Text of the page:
Northrop Grumman Corp. revealed Thursday its second major Space Coast expansion in as many years, a move that could potentially create 1,800 high-paying jobs and provide a $500 million lift for an area still hard-hit from the end of the space-shuttle program.
The defense contractor's expansion is tied in part to its bid for the next-generation B-2 stealth-bomber contract. It is expected to add 300 jobs by 2015 to its Melbourne operation and possibly 1,500 additional jobs during the next five years, with average annual pay close to $100,000.
But much may depend on who wins the B-2 deal.
The expansion, lured in part by $20.8 million in incentive cash from Florida, comes about a year after Northrop announced it would bring 1,000 jobs mostly from New York to its aircraft-design operation next to Melbourne International Airport during the next four years.
Northrop, based in Falls Church, Va., is currently completing a 200,000-square-foot complex for that expansion, which separately drew state and local tax-break incentives of nearly $20 million.
Dubbed Project Magellan by Florida officials, Northrop's newest project involves as much as $500 million in capital investment; construction of yet another large facility of 220,000 square feet; and possibly 500,000 square feet of additional space during the next six years, according to Gov. Rick Scott.
Florida competed with a number of states for the Northrop expansion, the Governor's Office said.
"This is a huge win for families on the Space Coast," Scott said in a prepared statement. "We are excited that Northrop Grumman has decided to expand here in Florida."
The key prize in the game is Northrop's work on the next-generation B-2 stealth bomber, said U.S. Sen. Bill Nelson, who was briefed on the project by Northrop officials. Northrop makes the current B-2 at its factory in Palmdale, Calif.
"The development and assembly of America's long-range strike aircraft in Melbourne is a new beginning for the Space Coast," Nelson said in a statement.
Brevard County has lost tens of thousands of jobs since the 2007-09 recession — 9,000 alone as NASA phased out the space-shuttle program in 2011. In recent years, expansions by Northrop Grumman, jet maker Embraer of Brazil and other players in Melbourne's growing "aviation cluster" have helped offset some of those jobs.
Much of Northrop's plan, however, appears to be riding on whether it wins the lucrative next-generation stealth-bomber contract. The company is competing for the deal with a team including Lockheed Martin Corp. and Boeing Co.
The military has yet to announce a formal bid for the multibillion-dollar project.
"If Northrop Grumman is going to assemble the next B-2 in Florida, it would be a surprise," said Loren Thompson, a defense-industry consultant and analyst with the Lexington Institute think tank in Virginia. "Most observers assumed that whoever won the bomber contract would assemble it in Palmdale.''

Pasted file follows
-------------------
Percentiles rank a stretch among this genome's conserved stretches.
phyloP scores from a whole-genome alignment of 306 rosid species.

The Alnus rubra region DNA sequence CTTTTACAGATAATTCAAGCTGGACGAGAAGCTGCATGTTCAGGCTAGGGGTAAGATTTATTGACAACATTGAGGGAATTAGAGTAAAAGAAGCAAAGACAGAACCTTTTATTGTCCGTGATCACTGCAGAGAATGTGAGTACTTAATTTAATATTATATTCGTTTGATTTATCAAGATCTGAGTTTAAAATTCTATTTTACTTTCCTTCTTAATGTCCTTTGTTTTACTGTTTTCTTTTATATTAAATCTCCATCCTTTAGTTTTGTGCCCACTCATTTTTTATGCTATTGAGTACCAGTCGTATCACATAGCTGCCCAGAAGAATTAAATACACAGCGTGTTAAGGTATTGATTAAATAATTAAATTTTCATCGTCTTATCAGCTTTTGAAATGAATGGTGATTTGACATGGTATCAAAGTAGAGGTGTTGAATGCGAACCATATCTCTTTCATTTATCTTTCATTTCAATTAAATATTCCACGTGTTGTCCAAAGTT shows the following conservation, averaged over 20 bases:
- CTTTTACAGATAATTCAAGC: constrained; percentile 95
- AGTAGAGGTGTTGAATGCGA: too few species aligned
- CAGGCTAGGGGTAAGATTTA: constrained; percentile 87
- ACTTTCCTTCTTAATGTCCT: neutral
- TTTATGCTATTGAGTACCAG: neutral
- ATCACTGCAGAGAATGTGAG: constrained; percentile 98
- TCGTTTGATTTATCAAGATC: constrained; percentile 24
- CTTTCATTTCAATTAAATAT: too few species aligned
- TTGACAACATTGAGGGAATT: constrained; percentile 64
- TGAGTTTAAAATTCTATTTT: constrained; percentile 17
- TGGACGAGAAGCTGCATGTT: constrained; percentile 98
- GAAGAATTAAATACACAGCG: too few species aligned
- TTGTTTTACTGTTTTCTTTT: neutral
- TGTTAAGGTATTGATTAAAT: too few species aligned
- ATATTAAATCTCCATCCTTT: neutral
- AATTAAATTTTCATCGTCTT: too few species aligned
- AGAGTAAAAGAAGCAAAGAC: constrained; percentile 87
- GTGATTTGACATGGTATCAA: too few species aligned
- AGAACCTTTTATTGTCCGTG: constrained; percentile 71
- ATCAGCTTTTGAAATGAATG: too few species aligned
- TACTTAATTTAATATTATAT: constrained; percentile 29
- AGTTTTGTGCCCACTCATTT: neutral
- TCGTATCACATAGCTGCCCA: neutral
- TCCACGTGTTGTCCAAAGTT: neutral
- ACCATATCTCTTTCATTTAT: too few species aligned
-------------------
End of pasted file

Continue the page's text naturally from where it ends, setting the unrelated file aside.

But Thompson said the company could certainly build it at a lower cost in Florida.
"California has become the most expensive place in America to do any kind of manufacturing work," he said.
Northrop wouldn't comment on the B-2 competition but said the 300 new employees announced Thursday could work on various programs.
Northrop's expanding footprint in Melbourne has already caught the eye of potential subcontractors and vendors in Brevard.
"We hope to do business with them, and we've already initiated contact with them," said Gordon Abele, president of Melbourne-based Symetrics Industries LLC, a defense-electronics company. "We are absolutely excited that a company of the caliber of Northrop Grumman is choosing Melbourne as a home for growing their operations."
Business expansion in Melbourne often does not, however, translate well to north Brevard and the Cape Canaveral area, some business owners said.
"I'm a businessman, and I'm all for growth, but I wish some of that expansion might come a little farther north in the county," said Jim Musick, owner of La Cita Golf and Country Club in Titusville. "These workers coming to Melbourne, they'd be the kind of good, professional people we like to see come our way."
Despite the welcomed job growth at Northrop and other Brevard companies, the county is still more than 20,000 jobs below its pre-recession employment in 2006, according to Michael Slotkin, an economist at Florida Institute of Technology in Melbourne.
"We've had such minimal job growth for so many years, obviously it is a big deal when any company the size of Northrop announces an expansion," he said. "But it won't be an overnight panacea for the kind of job losses we've had.''